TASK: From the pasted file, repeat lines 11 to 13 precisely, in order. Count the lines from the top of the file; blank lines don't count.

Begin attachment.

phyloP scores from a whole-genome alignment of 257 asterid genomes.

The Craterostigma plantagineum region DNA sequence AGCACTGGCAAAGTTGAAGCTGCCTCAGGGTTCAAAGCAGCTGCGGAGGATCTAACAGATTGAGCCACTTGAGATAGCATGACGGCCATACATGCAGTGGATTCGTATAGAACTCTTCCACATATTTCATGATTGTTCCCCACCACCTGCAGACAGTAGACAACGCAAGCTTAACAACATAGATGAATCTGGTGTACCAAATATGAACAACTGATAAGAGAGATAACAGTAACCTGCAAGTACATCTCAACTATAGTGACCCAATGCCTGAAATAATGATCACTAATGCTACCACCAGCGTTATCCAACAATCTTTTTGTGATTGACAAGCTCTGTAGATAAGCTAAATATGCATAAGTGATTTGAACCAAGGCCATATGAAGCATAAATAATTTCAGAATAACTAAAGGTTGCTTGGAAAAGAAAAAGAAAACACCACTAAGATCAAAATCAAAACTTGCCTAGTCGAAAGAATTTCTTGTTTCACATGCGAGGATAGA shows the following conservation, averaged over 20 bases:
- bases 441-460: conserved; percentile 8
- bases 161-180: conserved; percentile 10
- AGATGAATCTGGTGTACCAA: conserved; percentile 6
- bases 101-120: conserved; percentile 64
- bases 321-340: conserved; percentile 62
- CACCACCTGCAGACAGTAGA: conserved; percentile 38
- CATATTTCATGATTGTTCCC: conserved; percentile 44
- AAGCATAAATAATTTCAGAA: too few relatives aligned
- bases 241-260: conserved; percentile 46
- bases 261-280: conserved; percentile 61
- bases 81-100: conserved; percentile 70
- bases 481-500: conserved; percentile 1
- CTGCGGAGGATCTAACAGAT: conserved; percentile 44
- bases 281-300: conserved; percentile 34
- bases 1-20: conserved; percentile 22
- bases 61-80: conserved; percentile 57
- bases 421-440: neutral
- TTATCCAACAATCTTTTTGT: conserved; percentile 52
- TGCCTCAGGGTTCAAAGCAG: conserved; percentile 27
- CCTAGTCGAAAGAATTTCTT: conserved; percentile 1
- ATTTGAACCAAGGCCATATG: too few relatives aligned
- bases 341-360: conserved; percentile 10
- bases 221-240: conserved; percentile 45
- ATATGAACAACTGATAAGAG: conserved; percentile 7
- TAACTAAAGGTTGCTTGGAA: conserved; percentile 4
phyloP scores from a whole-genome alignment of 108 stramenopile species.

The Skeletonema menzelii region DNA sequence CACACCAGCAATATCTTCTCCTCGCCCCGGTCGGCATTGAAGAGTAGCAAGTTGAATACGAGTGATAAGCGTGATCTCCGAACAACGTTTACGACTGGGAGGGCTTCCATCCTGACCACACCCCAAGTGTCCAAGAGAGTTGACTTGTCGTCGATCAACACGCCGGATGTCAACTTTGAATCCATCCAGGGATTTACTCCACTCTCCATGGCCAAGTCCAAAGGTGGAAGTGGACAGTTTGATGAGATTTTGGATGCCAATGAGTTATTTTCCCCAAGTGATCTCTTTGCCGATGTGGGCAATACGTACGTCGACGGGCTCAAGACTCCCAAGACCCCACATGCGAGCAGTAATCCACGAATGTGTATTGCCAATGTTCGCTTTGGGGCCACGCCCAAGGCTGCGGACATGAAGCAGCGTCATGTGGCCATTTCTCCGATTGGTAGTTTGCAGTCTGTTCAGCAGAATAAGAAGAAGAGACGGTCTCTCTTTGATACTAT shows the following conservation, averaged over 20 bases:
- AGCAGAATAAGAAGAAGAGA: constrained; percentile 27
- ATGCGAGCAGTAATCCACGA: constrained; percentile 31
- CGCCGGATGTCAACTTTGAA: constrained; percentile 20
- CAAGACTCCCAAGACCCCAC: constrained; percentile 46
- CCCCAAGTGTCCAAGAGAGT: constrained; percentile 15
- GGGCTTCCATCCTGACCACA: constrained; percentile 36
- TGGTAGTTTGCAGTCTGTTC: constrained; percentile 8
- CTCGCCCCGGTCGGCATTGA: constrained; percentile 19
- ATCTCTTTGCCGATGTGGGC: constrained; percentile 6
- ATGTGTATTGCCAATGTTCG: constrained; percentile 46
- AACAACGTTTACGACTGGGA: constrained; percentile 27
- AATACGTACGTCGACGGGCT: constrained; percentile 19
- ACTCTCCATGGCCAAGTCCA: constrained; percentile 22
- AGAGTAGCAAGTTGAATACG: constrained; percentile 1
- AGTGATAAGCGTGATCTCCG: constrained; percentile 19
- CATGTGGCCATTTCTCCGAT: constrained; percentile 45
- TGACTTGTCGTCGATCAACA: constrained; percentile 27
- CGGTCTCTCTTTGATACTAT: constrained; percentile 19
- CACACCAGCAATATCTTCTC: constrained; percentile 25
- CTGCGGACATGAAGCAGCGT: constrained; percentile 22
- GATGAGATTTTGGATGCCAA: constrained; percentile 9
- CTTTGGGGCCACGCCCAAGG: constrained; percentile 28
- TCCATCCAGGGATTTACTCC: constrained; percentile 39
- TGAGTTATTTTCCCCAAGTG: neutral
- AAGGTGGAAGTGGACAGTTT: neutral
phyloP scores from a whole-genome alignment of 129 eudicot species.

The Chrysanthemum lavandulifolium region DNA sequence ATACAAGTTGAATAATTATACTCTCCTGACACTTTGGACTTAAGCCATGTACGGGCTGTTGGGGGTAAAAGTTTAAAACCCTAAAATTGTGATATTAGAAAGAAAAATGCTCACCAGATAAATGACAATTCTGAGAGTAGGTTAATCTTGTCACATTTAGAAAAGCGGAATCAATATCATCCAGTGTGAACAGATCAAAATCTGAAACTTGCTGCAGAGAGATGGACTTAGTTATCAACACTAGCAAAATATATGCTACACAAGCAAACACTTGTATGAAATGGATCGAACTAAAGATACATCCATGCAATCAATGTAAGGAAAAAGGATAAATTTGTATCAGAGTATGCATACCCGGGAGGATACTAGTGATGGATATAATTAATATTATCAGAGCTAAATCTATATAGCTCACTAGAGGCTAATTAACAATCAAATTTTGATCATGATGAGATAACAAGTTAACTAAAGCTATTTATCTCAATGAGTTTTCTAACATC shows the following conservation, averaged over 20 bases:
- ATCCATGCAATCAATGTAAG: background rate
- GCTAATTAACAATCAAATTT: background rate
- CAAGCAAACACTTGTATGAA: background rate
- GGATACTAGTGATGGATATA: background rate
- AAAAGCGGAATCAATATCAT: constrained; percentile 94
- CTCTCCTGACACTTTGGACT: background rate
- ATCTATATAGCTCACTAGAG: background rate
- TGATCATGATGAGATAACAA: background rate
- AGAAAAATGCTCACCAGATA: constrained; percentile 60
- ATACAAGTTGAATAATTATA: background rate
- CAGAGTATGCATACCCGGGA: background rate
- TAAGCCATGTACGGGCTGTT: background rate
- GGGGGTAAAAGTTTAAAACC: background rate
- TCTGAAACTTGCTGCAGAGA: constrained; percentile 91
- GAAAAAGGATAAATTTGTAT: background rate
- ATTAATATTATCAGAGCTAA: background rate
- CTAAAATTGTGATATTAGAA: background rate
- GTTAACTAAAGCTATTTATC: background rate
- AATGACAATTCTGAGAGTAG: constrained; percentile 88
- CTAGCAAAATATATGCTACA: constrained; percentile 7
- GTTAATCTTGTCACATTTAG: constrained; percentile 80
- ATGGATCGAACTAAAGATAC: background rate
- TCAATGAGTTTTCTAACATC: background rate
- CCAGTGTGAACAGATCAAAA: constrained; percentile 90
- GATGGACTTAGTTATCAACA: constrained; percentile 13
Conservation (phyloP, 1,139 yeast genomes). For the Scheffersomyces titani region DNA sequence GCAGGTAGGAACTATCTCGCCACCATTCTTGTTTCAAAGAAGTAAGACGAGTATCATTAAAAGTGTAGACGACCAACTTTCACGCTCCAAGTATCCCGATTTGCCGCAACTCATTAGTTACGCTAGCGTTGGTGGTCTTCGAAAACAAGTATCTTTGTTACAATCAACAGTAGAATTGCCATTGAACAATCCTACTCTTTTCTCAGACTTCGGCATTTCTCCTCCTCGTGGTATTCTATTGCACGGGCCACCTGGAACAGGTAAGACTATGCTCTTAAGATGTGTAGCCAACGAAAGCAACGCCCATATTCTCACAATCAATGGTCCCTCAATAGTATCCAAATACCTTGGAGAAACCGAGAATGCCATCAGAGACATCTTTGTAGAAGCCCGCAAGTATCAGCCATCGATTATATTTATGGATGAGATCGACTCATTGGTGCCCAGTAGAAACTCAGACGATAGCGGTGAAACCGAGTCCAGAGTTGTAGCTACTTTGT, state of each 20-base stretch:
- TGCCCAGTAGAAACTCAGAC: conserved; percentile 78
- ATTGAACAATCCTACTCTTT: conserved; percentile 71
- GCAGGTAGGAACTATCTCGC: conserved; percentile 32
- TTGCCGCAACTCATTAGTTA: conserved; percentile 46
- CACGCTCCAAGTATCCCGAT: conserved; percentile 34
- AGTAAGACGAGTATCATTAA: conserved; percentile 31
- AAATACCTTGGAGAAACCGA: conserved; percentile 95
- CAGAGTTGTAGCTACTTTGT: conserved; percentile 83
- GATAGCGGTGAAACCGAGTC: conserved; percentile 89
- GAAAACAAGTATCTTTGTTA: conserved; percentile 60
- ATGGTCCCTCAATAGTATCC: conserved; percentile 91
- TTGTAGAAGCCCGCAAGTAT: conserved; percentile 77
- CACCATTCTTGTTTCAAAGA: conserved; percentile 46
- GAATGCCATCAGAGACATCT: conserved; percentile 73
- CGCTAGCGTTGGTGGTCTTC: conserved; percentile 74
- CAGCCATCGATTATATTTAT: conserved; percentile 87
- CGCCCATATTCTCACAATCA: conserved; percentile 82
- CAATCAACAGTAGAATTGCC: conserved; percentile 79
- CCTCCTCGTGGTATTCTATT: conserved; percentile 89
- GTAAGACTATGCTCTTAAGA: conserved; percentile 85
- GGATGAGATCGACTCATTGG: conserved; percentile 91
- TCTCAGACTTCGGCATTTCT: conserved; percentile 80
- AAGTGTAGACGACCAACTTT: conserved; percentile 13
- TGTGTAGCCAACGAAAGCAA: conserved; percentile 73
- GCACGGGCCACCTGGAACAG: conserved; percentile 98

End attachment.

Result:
- bases 241-260: conserved; percentile 46
- bases 261-280: conserved; percentile 61
- bases 81-100: conserved; percentile 70